Minneapolis Fed’s chief Kocherlakota is thinking that in the next nine months the Federal Reserve system should increase rates, bucking a trend that is now years old of keeping interest rates low in order to facilitate bank lending.

Money quote:

Kocherlakota, who does not vote on Fed policy this year, is on the hawkish end of the policy spectrum at the U.S. central bank, more focused on the threat of high inflation than on the dangers of high unemployment.


I cannot emphaize enough how much I disagree with Dr. Kocherlakota. Any sustained recovery in the jobs sector will be dependent upon business borrowers having money (ie hard cash) available. The easiest way to do this is allow banks to to borrow from the window the Fed offers, and in turn lend it out. Now this is dramatically hard in real practice, but it doesnt mean that it does not work.

If interest rates return to even 2007 levels  the investors in safe deposits such as money market accounts and CD’s will see a higher return on their investment. The downside of course now being that the banks have to pay out more in interest for the same cash they could easily get for cheaper.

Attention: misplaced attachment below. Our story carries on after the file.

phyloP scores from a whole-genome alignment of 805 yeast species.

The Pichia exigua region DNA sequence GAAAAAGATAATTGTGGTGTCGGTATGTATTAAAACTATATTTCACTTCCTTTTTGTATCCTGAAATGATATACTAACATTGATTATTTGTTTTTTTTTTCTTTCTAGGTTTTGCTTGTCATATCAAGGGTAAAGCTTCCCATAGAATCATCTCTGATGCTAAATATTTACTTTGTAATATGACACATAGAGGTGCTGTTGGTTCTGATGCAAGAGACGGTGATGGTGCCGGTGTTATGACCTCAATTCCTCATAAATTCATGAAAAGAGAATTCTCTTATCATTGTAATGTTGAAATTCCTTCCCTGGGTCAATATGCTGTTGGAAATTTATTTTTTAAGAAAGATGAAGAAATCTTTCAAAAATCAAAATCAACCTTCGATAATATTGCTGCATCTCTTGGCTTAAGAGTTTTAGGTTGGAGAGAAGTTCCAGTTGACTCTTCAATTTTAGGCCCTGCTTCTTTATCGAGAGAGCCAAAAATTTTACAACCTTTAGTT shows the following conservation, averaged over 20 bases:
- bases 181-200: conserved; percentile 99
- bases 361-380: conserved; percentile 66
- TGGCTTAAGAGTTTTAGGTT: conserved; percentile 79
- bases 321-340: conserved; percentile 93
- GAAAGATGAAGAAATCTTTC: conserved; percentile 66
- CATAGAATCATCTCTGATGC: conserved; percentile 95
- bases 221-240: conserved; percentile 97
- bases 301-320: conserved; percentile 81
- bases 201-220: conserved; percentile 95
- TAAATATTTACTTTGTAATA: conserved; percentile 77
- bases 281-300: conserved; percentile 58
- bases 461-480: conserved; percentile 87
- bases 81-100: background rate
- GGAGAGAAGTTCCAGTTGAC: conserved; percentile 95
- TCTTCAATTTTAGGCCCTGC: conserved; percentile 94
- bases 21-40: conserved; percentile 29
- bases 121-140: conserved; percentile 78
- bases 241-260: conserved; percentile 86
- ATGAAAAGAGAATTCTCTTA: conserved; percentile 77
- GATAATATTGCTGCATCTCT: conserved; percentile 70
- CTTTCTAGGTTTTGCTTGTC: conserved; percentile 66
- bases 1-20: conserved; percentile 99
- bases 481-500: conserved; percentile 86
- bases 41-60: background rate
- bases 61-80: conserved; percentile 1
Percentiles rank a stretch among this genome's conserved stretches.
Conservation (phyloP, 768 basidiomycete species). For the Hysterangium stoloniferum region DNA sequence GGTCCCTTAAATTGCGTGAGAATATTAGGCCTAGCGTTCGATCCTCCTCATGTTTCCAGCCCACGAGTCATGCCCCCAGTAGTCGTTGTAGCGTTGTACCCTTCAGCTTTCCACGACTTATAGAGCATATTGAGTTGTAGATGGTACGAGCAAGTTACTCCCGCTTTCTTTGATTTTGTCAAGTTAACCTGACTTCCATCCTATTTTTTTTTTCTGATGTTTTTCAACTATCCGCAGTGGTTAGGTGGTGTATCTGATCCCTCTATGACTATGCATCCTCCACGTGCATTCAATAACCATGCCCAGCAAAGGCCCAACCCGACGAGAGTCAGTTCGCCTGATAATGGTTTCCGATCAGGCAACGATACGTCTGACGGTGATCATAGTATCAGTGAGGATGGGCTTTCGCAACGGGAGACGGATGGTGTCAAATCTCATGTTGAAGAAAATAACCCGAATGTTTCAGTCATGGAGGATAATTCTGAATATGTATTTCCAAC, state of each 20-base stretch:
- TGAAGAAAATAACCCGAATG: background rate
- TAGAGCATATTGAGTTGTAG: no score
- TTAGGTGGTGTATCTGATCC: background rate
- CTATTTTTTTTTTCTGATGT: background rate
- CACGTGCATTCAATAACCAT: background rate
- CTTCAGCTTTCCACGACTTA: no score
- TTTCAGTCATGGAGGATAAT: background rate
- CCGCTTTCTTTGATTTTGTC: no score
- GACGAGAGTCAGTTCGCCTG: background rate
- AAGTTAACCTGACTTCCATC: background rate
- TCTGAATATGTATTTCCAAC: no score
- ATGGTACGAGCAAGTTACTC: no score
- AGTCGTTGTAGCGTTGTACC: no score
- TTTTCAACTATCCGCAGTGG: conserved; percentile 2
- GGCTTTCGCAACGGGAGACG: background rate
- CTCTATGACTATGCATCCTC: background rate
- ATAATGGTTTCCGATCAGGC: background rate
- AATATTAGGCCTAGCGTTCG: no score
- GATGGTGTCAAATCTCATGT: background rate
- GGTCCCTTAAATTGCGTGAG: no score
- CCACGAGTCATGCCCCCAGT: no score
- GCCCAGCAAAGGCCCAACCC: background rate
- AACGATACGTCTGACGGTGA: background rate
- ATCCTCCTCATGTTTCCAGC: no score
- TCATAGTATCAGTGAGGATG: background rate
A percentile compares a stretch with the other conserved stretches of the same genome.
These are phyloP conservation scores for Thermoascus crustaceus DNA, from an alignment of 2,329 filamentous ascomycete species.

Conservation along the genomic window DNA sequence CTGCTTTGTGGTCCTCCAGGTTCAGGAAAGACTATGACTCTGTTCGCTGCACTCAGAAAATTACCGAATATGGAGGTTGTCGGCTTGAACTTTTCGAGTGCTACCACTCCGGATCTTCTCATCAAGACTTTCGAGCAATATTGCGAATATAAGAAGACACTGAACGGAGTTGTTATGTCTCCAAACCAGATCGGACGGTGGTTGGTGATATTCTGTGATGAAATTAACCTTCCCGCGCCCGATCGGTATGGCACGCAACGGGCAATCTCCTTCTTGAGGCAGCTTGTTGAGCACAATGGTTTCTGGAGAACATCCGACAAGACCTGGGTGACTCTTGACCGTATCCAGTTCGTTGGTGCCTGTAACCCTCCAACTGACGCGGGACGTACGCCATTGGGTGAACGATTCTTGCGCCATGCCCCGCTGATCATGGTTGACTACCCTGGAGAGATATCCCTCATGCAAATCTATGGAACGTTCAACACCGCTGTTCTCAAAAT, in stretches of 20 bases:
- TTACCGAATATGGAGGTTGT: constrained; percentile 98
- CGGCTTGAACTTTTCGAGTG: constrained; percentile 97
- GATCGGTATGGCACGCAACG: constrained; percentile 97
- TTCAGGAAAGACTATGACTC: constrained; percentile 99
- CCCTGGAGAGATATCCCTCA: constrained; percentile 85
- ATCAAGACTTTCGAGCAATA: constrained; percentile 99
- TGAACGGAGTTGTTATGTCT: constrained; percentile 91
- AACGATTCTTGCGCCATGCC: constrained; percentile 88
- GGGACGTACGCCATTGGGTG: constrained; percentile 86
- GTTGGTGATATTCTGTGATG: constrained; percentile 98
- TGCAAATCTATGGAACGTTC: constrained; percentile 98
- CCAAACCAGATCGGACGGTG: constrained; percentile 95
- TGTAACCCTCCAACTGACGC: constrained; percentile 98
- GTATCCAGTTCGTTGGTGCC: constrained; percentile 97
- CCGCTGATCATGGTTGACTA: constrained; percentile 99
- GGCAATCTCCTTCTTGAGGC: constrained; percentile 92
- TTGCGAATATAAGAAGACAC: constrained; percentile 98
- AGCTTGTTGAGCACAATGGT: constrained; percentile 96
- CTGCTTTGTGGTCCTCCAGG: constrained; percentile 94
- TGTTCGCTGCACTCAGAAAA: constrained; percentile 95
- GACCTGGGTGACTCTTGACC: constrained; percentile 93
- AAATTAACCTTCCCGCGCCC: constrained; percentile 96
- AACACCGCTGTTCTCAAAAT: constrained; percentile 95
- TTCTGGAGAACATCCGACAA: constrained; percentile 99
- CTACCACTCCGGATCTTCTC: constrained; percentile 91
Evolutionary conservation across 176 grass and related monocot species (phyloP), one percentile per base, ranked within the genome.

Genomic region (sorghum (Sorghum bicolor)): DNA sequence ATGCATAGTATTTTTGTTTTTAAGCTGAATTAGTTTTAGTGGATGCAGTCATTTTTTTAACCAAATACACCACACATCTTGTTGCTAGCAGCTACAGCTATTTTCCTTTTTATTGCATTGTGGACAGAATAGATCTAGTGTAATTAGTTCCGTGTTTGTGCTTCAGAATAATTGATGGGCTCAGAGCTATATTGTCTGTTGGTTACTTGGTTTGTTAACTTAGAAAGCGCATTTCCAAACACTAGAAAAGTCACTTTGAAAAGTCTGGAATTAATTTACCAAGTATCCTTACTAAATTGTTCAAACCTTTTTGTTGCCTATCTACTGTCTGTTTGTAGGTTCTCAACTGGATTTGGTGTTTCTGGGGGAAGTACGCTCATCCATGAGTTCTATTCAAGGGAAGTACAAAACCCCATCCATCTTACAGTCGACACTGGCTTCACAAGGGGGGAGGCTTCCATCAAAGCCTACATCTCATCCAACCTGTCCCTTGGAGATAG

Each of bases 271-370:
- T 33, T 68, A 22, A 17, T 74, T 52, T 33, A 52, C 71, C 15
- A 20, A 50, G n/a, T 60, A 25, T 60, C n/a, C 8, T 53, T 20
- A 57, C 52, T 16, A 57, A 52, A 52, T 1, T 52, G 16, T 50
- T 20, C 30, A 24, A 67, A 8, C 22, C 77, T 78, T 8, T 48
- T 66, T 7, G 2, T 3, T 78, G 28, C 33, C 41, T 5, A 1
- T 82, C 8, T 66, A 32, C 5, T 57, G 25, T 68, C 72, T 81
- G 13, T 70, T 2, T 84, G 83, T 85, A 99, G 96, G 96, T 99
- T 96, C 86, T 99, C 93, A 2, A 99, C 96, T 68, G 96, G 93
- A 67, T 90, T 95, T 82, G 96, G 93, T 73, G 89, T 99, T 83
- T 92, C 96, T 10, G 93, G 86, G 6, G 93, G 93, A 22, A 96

the only manner in which Dr. Kocherlakota’s idea would seemingly work in real life is if those high dividends from depository products were spent in a stimulus-like fashion. This is clearly not the case. Pensioner’s whose CD funds banks normally take in to increase capital ratio’s are more likely to sit on the money, or dole out piecemeal to relatives or on food at Denny’s. This does not create a sustained ability to raise purchases in areas like retail or housing, (buying things to put in a new house for example).

Spurring business’ to grow and higher more workers is a much more lucrative, and in the end practical, way to solve sustained economic impasses.